Sunday, July 6, 2014

Worker-Owner Dividend 2014 [Part 3] - The Background

So. If our very favorite grocery co-op is supposed to be so very democratic in its decision-making processes, how come all the major decisions (policy and implementation) are made by its founder and now General Manager, Ruffin Slater?

Hey Geoff, what brought on this question? Ah. The fact that it is the end of the 2014 fiscal year, time to set the size of the 2014 worker-owner dividend, and my discovery that WSM workers are supposed to be involved in setting the size of that worker-owner dividend. You can catch up here.

Right. Back to my opening question. To which the answer is really quite simple: the structures and systems exist to allow Weaver Street Market Co-operative to be democratic; but, over the years, they have been shunted to one side. Here’s how it works:

Policy is supposed to be set by the co-op's owners, both consumer (18,000 in number) and worker (220). The (for the most part) elected WSM Board of Directors is supposed to spend its time connecting with WSM owners, gathering information as to their common needs and then fashioning those needs into coherent policy.

Does this happen? No. Why? In a nutshell? Because the GM has plonked himself on the Board as well.

Policy Governance within WSM is supposed to be modeled after a system called ... well ... 'Policy Governance.' As are most other grocery co-op's in the US.

The model was devised to stop a bunch of democratic-minded owners marching into the grocery store every day and telling the staff what to do - mayhem! And to streamline policy-making, so that said owners and workers were not merrily holding meetings in the toilet every five minutes, making incoherent policy on the hoof.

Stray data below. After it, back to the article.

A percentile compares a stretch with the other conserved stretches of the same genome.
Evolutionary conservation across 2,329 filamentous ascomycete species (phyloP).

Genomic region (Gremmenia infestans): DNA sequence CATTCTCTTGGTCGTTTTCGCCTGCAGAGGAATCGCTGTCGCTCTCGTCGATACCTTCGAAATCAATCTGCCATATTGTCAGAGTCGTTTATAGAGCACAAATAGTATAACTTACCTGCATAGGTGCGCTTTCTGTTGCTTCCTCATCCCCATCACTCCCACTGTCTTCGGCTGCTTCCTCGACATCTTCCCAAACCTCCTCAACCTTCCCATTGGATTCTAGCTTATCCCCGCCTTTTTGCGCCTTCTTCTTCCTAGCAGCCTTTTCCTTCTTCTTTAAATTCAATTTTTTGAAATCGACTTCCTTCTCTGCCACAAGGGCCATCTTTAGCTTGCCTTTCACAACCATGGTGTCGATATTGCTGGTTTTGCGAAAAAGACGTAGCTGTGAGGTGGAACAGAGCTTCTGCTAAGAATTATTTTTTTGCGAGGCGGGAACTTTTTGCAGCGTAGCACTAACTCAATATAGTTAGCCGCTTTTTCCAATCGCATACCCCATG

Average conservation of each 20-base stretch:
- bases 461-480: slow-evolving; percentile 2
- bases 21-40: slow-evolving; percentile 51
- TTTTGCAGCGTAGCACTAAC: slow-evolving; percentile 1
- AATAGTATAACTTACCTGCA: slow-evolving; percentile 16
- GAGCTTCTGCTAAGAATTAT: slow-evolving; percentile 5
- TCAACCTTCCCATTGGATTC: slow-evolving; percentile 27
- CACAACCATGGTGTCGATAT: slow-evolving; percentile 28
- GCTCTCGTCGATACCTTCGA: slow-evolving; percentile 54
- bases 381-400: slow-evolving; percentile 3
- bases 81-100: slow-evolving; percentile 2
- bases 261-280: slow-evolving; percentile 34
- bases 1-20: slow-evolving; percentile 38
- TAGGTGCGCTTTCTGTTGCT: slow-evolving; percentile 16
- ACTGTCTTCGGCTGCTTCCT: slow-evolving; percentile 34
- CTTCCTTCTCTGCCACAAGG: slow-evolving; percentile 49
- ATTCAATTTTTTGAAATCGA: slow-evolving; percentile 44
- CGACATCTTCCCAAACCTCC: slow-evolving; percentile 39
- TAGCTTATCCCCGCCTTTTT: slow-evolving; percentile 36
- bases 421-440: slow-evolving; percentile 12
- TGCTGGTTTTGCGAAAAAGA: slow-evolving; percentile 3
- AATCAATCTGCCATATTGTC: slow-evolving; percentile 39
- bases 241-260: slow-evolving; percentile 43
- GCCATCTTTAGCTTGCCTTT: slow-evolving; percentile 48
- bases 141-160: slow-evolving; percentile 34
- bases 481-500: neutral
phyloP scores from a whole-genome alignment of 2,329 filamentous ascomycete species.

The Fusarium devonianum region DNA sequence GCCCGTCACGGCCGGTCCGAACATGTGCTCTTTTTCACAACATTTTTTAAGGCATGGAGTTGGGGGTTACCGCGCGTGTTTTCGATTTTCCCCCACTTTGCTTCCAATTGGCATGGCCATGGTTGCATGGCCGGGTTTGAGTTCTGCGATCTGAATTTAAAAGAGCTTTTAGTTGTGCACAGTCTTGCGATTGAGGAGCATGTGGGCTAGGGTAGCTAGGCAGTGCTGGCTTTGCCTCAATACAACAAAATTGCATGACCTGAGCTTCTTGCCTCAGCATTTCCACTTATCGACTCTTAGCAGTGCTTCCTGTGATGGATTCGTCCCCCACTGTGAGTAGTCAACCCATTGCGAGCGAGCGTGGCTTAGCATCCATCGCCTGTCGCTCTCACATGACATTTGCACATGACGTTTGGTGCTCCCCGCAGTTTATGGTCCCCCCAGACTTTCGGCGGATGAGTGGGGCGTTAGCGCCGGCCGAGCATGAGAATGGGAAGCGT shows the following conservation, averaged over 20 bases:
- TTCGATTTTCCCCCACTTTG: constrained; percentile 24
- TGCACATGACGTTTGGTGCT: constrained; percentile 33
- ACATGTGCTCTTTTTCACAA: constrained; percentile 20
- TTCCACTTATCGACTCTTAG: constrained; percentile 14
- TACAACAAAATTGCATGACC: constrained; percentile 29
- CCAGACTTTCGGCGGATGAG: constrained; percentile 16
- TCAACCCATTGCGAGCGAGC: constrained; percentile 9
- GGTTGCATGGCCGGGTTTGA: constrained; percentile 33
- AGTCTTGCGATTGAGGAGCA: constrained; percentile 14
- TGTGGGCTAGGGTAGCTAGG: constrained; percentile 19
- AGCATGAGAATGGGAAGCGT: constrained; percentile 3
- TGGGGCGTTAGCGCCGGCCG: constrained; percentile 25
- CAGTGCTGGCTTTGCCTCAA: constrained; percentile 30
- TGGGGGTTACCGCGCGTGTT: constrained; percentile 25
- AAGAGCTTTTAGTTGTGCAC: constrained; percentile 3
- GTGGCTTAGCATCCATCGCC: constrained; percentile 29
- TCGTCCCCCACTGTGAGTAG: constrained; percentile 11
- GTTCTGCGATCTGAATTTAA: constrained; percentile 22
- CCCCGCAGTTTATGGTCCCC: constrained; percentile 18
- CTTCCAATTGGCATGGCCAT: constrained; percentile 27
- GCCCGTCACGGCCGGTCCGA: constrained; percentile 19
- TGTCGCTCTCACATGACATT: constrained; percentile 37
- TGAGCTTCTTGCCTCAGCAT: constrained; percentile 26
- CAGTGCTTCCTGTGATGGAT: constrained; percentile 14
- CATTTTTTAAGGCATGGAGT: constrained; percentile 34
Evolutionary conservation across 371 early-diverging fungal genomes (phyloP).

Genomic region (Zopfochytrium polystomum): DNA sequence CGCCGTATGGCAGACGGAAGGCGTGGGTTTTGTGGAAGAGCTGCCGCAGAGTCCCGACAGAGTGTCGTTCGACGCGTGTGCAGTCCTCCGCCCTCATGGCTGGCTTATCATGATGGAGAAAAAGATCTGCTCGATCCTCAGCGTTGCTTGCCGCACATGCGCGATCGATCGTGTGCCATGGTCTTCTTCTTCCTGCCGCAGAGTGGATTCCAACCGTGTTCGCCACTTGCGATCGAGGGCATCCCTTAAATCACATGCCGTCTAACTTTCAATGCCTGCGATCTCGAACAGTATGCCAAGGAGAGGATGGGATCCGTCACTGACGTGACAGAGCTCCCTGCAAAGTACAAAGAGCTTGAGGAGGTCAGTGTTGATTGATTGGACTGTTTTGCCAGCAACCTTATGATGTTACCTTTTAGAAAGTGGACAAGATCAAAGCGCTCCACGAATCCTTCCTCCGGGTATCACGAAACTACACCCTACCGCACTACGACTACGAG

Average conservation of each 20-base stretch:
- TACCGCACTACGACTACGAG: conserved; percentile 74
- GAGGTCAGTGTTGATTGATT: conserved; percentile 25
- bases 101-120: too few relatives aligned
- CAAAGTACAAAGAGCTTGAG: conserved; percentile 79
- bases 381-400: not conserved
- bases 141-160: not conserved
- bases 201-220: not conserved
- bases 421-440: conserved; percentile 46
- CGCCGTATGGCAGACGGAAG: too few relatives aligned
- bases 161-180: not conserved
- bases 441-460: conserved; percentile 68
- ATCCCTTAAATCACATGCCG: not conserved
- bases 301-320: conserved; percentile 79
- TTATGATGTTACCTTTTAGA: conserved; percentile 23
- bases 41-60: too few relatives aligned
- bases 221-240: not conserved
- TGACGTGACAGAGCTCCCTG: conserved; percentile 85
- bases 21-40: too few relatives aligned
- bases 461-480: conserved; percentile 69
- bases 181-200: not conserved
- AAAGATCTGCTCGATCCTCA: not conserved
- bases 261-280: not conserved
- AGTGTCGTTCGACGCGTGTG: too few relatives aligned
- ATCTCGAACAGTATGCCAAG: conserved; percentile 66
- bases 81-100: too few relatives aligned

The model is actually a joy of simplicity. The owners do not interfere directly with the operations of the grocery store. They do their policy-making in their own meetings. And then impart that policy to the GM. Who, in turn, imparts it to operations (i.e. the workforce - managers and workers).

But. And this is the first important point. But. Under the ‘Policy Governance’ model, the GM is not supposed to sit on the co-op Board. He is present merely to accept the owners'/Board's instructions, and report them to operations. But not so in WSM.

Ruffin put himself on the Board in the very first instance. And, over the years, the Board has been reduced to no more than a talking shop, which gathers squat from its owners, and sits there quietly, as it is told what is policy by the GM.

So. The GM sets co-op policy, gets his tame Board to rubber stamp it, and then returns to operations to tell them how to implement it. Which, again, is not how it is supposed to work. The workforce is supposed to decide collectively how to implement Board policy.

There is a WSM Board Policy, called 'Treatment of Staff.' Employees can find it iterated on the very first page of their Employee Policy Handbook. Others can find it on page three of Board Policy to be found on the WSM web-site.

It states that all staff will be allowed the opportunity to participate in decisions and set the guidelines for decisions. In 2007, a consultation exercise was held with all employees to set guidelines for what decisions the workforce should be involved in making. One of these was the setting of the size of the annual worker-owner dividend - hence this current campaign of mine.

Employees can find the document in question by going online on a computer in their breakroom. When '' will immediately show up. Go to 'HR & Training.' In about the middle, you will find a document entitled, 'Decisions that require staff input.' Read it. No. 3 includes setting of the size of the annual WSM worker-owner dividend. Which, as I explain elsewhere, we workers can’t do unless we first set the size of the WSM profit. The two go hand-in-hand.

Blimey. So, why aren't we involved in all of these decisions, if the bloody exercise was actually held in 2007? Short answer: the Great Recession. The longer answer is that the GM doesn't want workers being involved in these decisions. Never did. But the exercise has kept us quiet.